A design must have good functionality. Proper functionality is simply the best possible design and best possible location of this design that the occupant(s) requires. Such designs are clean, nearly sterile, tidy, brightly lit, warm, visually appealing, is relatively dry, has relatively clean and healthy breathing air, and exceeds high level health and safety standards. Great functionality and best possible materials for the function usually also increases visual appeal.

Proximity

Proximity is the placing of similar objects closer together physically, and unlike objects further apart. This aids in creating unity. For example, different furniture styles with different colors compressed in a small bedroom does not look as nice as the same furniture placed further apart in a very large living room.

Decluttering, organization and harmonization of accessories

Neatness or tidyness, clean rooms, construction precision and organization in architecture and home appliances is important. When there is too much storage in rooms, work space must be made by decluttering, organizing and general cleaning. Collected clutter may hide the initial showcase visual appeal of a room. Clutter also makes a room more laborious to clean.

Lighting coloration

Light coloration is important to setting the mood in a photograph or work of visual art. Using various types of lights can denote specific mood changes. For example, a red-light may be used to denote an alert of some sort in the form of a beacon. Differences in lighting can affect the mood as well. Halogen lamps and fluorescents can give a cooler feel to visual design works. These can be replicated through psychological studies.[citation needed] In digital mediums, lighting can be applied through a variety of filters. For example, filtering out noise and changing hues in a subtle manner can give a simple but tolerable logo feel to a red-alert beacon.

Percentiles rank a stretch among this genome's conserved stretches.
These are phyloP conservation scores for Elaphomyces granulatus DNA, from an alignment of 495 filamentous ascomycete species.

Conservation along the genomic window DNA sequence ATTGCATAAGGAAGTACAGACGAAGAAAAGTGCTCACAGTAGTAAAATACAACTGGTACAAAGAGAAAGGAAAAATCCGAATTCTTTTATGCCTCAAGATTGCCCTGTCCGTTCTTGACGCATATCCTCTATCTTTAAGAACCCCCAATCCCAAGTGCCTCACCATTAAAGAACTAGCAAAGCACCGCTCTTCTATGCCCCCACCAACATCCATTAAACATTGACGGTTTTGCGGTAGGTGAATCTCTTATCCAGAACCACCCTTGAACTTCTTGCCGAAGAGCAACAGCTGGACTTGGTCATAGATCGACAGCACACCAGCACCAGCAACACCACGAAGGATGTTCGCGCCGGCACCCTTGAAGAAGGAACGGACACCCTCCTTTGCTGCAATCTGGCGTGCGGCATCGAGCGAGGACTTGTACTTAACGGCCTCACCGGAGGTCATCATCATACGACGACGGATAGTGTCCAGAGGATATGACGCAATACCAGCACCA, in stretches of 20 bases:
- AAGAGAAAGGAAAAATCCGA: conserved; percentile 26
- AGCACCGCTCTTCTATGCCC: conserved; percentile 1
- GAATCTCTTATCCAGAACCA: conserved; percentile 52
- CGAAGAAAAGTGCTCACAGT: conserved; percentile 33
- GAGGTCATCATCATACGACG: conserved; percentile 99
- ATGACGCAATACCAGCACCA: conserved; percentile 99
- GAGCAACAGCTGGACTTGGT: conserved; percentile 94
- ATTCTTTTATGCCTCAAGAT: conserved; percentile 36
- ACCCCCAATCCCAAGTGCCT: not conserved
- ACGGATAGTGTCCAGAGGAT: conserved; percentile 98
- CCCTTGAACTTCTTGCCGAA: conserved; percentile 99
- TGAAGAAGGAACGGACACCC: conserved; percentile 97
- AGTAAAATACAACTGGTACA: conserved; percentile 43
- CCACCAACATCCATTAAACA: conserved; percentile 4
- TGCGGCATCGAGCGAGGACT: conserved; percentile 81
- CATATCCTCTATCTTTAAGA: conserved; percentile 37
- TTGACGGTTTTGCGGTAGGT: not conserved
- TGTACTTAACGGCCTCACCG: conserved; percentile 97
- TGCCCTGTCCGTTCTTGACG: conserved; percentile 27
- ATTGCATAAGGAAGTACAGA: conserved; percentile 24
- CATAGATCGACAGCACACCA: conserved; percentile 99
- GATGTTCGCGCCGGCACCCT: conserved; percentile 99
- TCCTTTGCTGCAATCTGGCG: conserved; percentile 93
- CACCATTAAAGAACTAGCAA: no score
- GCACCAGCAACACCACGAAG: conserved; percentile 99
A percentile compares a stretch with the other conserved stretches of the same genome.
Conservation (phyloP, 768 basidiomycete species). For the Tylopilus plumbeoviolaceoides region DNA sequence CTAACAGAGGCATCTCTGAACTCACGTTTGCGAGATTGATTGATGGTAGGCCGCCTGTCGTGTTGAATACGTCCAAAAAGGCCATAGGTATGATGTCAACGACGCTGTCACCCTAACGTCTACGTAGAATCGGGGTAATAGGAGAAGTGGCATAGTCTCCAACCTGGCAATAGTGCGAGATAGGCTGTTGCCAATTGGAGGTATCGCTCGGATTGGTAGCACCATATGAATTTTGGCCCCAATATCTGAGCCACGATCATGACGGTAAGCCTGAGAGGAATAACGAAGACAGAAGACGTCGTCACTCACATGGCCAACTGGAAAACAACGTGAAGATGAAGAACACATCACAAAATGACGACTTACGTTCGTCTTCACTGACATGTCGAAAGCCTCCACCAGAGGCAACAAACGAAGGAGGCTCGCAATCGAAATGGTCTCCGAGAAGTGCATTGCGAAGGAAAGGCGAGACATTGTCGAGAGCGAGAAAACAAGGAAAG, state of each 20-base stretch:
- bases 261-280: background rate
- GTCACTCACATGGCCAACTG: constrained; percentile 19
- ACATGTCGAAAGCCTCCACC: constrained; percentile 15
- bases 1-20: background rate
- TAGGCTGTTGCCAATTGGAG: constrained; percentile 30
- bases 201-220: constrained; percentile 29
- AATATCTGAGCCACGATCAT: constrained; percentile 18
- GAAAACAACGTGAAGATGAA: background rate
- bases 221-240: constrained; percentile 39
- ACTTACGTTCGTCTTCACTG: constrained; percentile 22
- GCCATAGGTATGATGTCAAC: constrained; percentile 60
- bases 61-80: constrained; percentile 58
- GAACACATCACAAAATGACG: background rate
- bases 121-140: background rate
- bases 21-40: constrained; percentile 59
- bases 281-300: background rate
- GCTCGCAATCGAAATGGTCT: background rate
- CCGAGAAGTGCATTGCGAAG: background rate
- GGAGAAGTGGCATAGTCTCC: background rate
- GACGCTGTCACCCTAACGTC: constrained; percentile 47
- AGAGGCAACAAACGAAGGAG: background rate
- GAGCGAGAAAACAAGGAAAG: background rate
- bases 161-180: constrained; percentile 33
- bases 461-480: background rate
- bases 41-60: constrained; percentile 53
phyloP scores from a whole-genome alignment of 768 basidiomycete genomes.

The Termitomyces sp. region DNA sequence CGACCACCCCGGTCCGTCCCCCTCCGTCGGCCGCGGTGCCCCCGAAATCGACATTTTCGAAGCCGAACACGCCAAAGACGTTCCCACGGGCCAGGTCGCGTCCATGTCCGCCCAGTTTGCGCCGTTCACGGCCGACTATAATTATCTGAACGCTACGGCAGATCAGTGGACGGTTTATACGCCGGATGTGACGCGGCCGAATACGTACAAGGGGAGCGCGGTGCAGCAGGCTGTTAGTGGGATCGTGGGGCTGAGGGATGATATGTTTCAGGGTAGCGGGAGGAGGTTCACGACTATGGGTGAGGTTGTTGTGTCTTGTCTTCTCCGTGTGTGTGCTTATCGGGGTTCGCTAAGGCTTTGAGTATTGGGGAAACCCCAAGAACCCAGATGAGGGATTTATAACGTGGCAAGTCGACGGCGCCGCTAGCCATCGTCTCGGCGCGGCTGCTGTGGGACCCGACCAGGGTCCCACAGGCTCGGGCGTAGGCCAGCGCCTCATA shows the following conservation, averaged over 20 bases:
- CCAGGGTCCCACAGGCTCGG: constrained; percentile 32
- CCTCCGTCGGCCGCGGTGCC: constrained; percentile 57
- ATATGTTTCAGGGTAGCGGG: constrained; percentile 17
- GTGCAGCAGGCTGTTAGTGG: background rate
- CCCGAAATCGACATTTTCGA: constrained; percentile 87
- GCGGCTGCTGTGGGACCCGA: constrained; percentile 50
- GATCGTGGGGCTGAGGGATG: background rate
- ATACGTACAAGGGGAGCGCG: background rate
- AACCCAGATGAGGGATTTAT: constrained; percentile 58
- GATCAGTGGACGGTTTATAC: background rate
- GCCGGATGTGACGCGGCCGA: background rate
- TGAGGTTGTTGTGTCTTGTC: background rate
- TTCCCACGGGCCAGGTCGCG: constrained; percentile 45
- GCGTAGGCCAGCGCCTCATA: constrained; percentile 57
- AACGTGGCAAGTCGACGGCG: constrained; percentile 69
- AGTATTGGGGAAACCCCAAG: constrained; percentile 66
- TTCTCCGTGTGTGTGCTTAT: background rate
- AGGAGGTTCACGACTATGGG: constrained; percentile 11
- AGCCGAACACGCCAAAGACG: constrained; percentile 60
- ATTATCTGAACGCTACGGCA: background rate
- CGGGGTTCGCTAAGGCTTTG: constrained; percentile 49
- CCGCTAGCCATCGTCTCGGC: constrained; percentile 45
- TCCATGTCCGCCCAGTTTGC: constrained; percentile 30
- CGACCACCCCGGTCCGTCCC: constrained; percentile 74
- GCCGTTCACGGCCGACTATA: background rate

Design methods

Despite the design rules and guidelines, the designer still has to make an attractive design, and perhaps using some of these methods. Design by experimentation: experimenting with different shapes, materials, sizes of shapes to optimize functionality and aesthetics of design. Design by modification: modifying an existing design to improve the aesthetics and functionality of a design. Design by chance: for example scribbling some lines and curves randomly with a pencil on a piece of paper then choose a shape outline seen in it that may be used as a wood table top. Design by sketching: sketches and drawings can be easily modified. Design using a mood board: photographs of lamps and couches, paint swatches, wood samples, textile samples, and room sketches can be placed on the mood board to help visualize a room design. Design in the mind: visualize pleasing designs of rooms and houses in the mind. Design with "direct" method: direct is abbreviation for describe, investigate, record, evaluate, construct, and try. This involves describing design requirements, investigating design requirements and feasibility, recording design progress and plans, evaluating the design to see if design requirements were met, constructing the design, and then trying or testing the home design and problem solving. Making a new great design is not automatic, it is created and then it might become a trend or fad for a few years. This is the dream of a designer/engineer: to create a fad and get paid for it. Trade secrets: to design and engineer well like no one else can; trying to make a top of the line in class product. Contemporary home updates and upgrades, and contemporary home lifestyle development may be the best; if not so there would be no point in designing. You can help in home maintenance, updates and upgrades. What is home updating? Is usually using not so much past designs, add a new design like sconces, tidying (making it look like new), perhaps add more decor. What is upgrading or home improvement? Upgrading includes replacing past materials with better quality and more expensive finishing materials like granite countertops and real wood, getting better quality components like real wood furniture and embroided thick drapes, replacing phoney gold in chandelier with real gold plating.